It is possible to conceive different strategies to address Shinto concepts. First of all, historicization helps: placing Norinaga and Atsutane (and their later epigones) in their historical contexts and within the larger framework of Japanese intellectual history would certainly contribute to reassess their importance. Secondly, it would be interesting to change the text of reference for Japanese mythology from the Kojiki to the Nihon shoki, and to compare their different perspectives. The Nihon shoki, composed in 720, strikes the contemporary reader for its polyphonic nature, as it presents several different variants of the myths. Thirdly, a study of medieval discussions on tama in medieval Shinto texts (such as the Reikiki) promises to be very productive. These texts in general attempt to re-interpret ancient Japanese myths in light of Chinese and Indian mythologies, thus creating readings of astounding complexity and intricacy. It is against this syncretic hermeneutics that the Nativists developed their own primitivist approach. More in general, and this will be the fourth strategy, I think there is the absolute need to include considerations of Buddhist thought in any discussion of the history of Shinto, and especially in discussion of matters such as spirits and other supernatural entities, because Buddhism was de facto in charge of the treatment of spirit matters for most of Japanese history. A further elements that needs to be taken into account is the impact of Neo-Confucianism and Song dynasty Daoism; it seems that kami came to be envisioned as spiritual/mental entities (shin) through the mediation of Chinese thought in the fourteenth century; this in turn opened the way to emphasis on spirit (tama) as a central concern for Shinto.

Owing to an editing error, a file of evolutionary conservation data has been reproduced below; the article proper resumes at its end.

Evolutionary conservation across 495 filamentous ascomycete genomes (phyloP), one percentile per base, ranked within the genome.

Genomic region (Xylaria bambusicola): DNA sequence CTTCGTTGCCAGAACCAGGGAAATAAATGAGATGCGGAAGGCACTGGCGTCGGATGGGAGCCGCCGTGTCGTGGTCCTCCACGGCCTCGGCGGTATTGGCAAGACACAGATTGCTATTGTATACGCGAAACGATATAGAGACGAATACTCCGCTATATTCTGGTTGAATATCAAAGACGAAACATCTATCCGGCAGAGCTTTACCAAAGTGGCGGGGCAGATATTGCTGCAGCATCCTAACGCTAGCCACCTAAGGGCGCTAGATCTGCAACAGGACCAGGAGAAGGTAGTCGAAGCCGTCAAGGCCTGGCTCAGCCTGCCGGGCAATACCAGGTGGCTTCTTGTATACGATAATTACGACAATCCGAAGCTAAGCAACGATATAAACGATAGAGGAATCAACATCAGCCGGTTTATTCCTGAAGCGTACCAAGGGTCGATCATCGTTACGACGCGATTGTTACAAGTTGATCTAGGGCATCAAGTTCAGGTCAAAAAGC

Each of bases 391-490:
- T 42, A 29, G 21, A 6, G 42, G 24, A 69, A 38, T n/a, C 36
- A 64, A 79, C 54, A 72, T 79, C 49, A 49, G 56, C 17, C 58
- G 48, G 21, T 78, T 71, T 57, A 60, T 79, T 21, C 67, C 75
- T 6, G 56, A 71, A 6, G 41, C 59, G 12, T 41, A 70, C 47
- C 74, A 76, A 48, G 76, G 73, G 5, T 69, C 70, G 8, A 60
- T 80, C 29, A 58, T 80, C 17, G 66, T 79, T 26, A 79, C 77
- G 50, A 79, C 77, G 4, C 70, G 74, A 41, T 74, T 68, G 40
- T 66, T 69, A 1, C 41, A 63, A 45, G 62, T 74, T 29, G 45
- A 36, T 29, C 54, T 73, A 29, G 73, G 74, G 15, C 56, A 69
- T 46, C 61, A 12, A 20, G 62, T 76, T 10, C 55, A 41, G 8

I would also like to note that, while the book certainly does justice to the centrality of the concept of tama in Japanese religiosity, there is a further need to emphasize that this concept is inescapably and hopelessly a combination of material and spiritual substances. Tama is at the same time both a spherical, material object—and a spirit. This enmeshed, indissoluble combination of materiality and spirituality is one of the main features of Japanese religiosity (and perhaps, of most religiosities in other cultures as well) and deserves to be studies more in depth, beyond modern distinctions between matter and spirit.

In conclusion, Iwasawa carries out in TJM a re-signification of tama through a recontextualization of this concept by looking at it from the lenses of contemporary hermeneutics and comparative philosophy. In this way, tama is re-presented to us in its semantic richness and ambiguity. This is a welcome innovation, away from received Japanese scholarship that tends instead to simplify tama and reduce it to straightforward categories. In this way, the study does open the way for a different, more complex understanding of the Japanese religious experience.

1 Tomoko Iwasawa, Tama in Japanese Myth: A Hermeneutical Study of Ancient Japanese Divinity, Lanham, MD: University Press of America 2011, p. ix. [Henceforth cited as TJM]